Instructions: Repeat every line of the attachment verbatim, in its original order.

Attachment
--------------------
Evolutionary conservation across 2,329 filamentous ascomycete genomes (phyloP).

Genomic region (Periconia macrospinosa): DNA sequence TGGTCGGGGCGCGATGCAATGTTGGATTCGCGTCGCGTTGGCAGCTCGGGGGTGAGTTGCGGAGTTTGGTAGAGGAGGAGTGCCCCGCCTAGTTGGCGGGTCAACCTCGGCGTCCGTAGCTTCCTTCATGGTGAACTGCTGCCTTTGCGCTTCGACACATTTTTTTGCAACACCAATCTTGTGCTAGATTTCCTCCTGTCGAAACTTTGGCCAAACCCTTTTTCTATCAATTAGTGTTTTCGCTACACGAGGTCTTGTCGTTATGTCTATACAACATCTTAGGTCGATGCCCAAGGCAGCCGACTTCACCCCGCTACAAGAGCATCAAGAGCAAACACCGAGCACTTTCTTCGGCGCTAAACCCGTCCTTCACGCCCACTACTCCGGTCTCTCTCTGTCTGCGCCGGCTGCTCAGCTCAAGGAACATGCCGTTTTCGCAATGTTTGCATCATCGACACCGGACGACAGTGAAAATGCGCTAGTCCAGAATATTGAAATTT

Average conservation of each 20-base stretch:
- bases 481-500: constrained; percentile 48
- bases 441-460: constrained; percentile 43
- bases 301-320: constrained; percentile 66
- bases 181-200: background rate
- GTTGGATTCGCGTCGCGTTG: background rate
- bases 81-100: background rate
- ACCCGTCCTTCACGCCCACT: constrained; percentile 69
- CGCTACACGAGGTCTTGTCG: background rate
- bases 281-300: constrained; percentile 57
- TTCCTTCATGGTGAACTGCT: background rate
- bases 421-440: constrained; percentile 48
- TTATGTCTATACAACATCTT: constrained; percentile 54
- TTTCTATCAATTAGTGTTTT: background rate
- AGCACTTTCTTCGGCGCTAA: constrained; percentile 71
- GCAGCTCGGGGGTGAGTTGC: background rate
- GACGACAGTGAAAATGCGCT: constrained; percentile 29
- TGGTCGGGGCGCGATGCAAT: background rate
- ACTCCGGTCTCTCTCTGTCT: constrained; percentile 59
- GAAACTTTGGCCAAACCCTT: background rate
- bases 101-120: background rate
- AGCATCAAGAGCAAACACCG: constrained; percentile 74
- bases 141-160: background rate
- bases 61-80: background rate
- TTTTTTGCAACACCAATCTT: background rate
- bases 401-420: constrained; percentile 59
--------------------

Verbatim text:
Evolutionary conservation across 2,329 filamentous ascomycete genomes (phyloP).

Genomic region (Periconia macrospinosa): DNA sequence TGGTCGGGGCGCGATGCAATGTTGGATTCGCGTCGCGTTGGCAGCTCGGGGGTGAGTTGCGGAGTTTGGTAGAGGAGGAGTGCCCCGCCTAGTTGGCGGGTCAACCTCGGCGTCCGTAGCTTCCTTCATGGTGAACTGCTGCCTTTGCGCTTCGACACATTTTTTTGCAACACCAATCTTGTGCTAGATTTCCTCCTGTCGAAACTTTGGCCAAACCCTTTTTCTATCAATTAGTGTTTTCGCTACACGAGGTCTTGTCGTTATGTCTATACAACATCTTAGGTCGATGCCCAAGGCAGCCGACTTCACCCCGCTACAAGAGCATCAAGAGCAAACACCGAGCACTTTCTTCGGCGCTAAACCCGTCCTTCACGCCCACTACTCCGGTCTCTCTCTGTCTGCGCCGGCTGCTCAGCTCAAGGAACATGCCGTTTTCGCAATGTTTGCATCATCGACACCGGACGACAGTGAAAATGCGCTAGTCCAGAATATTGAAATTT

Average conservation of each 20-base stretch:
- bases 481-500: constrained; percentile 48
- bases 441-460: constrained; percentile 43
- bases 301-320: constrained; percentile 66
- bases 181-200: background rate
- GTTGGATTCGCGTCGCGTTG: background rate
- bases 81-100: background rate
- ACCCGTCCTTCACGCCCACT: constrained; percentile 69
- CGCTACACGAGGTCTTGTCG: background rate
- bases 281-300: constrained; percentile 57
- TTCCTTCATGGTGAACTGCT: background rate
- bases 421-440: constrained; percentile 48
- TTATGTCTATACAACATCTT: constrained; percentile 54
- TTTCTATCAATTAGTGTTTT: background rate
- AGCACTTTCTTCGGCGCTAA: constrained; percentile 71
- GCAGCTCGGGGGTGAGTTGC: background rate
- GACGACAGTGAAAATGCGCT: constrained; percentile 29
- TGGTCGGGGCGCGATGCAAT: background rate
- ACTCCGGTCTCTCTCTGTCT: constrained; percentile 59
- GAAACTTTGGCCAAACCCTT: background rate
- bases 101-120: background rate
- AGCATCAAGAGCAAACACCG: constrained; percentile 74
- bases 141-160: background rate
- bases 61-80: background rate
- TTTTTTGCAACACCAATCTT: background rate
- bases 401-420: constrained; percentile 59